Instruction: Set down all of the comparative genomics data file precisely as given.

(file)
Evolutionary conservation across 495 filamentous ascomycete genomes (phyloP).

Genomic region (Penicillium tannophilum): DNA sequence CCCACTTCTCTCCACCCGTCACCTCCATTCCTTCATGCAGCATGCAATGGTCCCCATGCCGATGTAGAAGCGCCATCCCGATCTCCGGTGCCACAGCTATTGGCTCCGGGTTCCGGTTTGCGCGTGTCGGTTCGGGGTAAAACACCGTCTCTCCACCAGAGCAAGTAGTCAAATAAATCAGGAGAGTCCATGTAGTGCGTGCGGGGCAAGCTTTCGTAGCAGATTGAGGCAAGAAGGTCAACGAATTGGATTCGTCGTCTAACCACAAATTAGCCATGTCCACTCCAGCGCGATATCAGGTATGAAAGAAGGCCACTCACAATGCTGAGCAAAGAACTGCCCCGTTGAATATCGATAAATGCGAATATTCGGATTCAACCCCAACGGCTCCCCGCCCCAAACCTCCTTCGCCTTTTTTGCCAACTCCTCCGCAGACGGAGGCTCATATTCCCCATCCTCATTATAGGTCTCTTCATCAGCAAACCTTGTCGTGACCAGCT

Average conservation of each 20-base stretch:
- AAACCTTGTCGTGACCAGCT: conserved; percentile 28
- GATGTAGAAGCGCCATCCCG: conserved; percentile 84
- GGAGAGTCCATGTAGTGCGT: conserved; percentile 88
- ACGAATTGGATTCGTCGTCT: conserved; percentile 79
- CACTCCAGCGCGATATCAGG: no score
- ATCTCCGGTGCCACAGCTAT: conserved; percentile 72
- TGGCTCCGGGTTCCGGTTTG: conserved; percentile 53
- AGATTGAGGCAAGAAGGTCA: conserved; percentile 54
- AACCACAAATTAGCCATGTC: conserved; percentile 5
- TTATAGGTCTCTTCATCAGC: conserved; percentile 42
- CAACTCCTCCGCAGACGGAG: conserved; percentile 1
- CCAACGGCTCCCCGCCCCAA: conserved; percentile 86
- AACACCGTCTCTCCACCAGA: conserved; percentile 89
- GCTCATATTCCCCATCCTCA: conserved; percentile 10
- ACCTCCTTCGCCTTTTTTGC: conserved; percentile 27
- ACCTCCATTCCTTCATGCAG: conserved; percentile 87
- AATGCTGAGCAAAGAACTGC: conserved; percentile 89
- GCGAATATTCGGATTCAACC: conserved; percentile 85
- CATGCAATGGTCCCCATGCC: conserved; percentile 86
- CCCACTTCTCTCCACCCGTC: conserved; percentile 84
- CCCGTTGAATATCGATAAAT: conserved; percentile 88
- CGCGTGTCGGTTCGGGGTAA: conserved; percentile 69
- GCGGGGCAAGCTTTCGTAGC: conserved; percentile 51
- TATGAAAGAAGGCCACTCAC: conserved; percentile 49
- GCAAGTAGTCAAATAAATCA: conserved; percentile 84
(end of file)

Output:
Evolutionary conservation across 495 filamentous ascomycete genomes (phyloP).

Genomic region (Penicillium tannophilum): DNA sequence CCCACTTCTCTCCACCCGTCACCTCCATTCCTTCATGCAGCATGCAATGGTCCCCATGCCGATGTAGAAGCGCCATCCCGATCTCCGGTGCCACAGCTATTGGCTCCGGGTTCCGGTTTGCGCGTGTCGGTTCGGGGTAAAACACCGTCTCTCCACCAGAGCAAGTAGTCAAATAAATCAGGAGAGTCCATGTAGTGCGTGCGGGGCAAGCTTTCGTAGCAGATTGAGGCAAGAAGGTCAACGAATTGGATTCGTCGTCTAACCACAAATTAGCCATGTCCACTCCAGCGCGATATCAGGTATGAAAGAAGGCCACTCACAATGCTGAGCAAAGAACTGCCCCGTTGAATATCGATAAATGCGAATATTCGGATTCAACCCCAACGGCTCCCCGCCCCAAACCTCCTTCGCCTTTTTTGCCAACTCCTCCGCAGACGGAGGCTCATATTCCCCATCCTCATTATAGGTCTCTTCATCAGCAAACCTTGTCGTGACCAGCT

Average conservation of each 20-base stretch:
- AAACCTTGTCGTGACCAGCT: conserved; percentile 28
- GATGTAGAAGCGCCATCCCG: conserved; percentile 84
- GGAGAGTCCATGTAGTGCGT: conserved; percentile 88
- ACGAATTGGATTCGTCGTCT: conserved; percentile 79
- CACTCCAGCGCGATATCAGG: no score
- ATCTCCGGTGCCACAGCTAT: conserved; percentile 72
- TGGCTCCGGGTTCCGGTTTG: conserved; percentile 53
- AGATTGAGGCAAGAAGGTCA: conserved; percentile 54
- AACCACAAATTAGCCATGTC: conserved; percentile 5
- TTATAGGTCTCTTCATCAGC: conserved; percentile 42
- CAACTCCTCCGCAGACGGAG: conserved; percentile 1
- CCAACGGCTCCCCGCCCCAA: conserved; percentile 86
- AACACCGTCTCTCCACCAGA: conserved; percentile 89
- GCTCATATTCCCCATCCTCA: conserved; percentile 10
- ACCTCCTTCGCCTTTTTTGC: conserved; percentile 27
- ACCTCCATTCCTTCATGCAG: conserved; percentile 87
- AATGCTGAGCAAAGAACTGC: conserved; percentile 89
- GCGAATATTCGGATTCAACC: conserved; percentile 85
- CATGCAATGGTCCCCATGCC: conserved; percentile 86
- CCCACTTCTCTCCACCCGTC: conserved; percentile 84
- CCCGTTGAATATCGATAAAT: conserved; percentile 88
- CGCGTGTCGGTTCGGGGTAA: conserved; percentile 69
- GCGGGGCAAGCTTTCGTAGC: conserved; percentile 51
- TATGAAAGAAGGCCACTCAC: conserved; percentile 49
- GCAAGTAGTCAAATAAATCA: conserved; percentile 84